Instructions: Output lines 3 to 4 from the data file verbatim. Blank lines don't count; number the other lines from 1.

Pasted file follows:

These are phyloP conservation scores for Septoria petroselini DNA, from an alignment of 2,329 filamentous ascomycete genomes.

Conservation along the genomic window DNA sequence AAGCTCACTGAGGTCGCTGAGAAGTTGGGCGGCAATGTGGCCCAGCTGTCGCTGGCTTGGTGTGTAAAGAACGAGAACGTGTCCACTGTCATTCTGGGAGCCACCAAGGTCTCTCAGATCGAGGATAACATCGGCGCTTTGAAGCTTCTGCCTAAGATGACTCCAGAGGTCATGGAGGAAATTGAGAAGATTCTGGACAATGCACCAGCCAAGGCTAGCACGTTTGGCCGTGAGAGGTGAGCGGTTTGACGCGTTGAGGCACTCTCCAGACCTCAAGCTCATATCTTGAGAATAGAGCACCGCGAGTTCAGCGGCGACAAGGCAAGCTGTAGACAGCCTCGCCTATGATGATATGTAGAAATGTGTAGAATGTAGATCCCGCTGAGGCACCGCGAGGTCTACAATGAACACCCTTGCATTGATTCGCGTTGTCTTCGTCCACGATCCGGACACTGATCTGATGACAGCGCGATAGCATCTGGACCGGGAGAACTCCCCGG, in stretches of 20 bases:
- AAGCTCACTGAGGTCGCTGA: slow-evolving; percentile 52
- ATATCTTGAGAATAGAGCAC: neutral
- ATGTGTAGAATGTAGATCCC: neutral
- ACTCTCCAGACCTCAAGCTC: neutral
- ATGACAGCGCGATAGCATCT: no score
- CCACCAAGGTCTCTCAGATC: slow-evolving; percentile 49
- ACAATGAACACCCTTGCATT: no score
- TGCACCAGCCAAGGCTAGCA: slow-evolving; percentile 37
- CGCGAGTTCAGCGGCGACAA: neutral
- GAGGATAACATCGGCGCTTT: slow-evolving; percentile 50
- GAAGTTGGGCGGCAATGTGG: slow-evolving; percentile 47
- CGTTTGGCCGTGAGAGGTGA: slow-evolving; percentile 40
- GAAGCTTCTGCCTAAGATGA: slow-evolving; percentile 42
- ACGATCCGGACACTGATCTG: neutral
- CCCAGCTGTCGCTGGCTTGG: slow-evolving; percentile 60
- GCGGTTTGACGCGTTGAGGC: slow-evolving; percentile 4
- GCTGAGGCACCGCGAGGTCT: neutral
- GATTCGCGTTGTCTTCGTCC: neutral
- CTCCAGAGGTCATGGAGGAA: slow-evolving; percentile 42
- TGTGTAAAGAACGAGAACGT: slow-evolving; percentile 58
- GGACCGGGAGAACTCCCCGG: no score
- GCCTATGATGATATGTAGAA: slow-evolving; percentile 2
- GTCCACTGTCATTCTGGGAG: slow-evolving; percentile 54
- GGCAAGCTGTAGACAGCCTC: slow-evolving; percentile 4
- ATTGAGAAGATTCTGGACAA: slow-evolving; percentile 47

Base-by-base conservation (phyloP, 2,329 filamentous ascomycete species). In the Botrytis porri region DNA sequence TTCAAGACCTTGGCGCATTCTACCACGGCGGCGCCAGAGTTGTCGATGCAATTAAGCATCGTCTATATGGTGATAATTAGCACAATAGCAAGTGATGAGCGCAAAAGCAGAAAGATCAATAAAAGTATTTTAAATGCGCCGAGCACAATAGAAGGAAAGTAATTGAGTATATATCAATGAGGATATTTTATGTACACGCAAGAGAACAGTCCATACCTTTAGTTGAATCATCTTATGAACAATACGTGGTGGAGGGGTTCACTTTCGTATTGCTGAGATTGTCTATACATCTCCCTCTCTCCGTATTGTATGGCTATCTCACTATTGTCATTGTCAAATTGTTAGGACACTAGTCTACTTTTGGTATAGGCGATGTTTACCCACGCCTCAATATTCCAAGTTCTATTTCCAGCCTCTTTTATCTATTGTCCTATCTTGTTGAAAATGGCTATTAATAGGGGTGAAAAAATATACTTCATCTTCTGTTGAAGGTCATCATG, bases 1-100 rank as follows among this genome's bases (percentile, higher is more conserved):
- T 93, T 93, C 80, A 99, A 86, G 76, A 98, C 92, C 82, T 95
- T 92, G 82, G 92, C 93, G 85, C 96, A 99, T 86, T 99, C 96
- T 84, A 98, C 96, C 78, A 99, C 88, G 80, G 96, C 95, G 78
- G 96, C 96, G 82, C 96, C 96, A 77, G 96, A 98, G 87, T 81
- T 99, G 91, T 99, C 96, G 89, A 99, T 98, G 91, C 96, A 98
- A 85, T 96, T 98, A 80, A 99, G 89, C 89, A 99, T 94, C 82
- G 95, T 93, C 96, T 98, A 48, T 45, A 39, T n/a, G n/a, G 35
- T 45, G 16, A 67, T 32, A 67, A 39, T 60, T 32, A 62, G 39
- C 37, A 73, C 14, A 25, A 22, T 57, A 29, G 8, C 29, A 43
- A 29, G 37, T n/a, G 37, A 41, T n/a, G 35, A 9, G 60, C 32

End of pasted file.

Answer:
- AAGCTCACTGAGGTCGCTGA: slow-evolving; percentile 52
- ATATCTTGAGAATAGAGCAC: neutral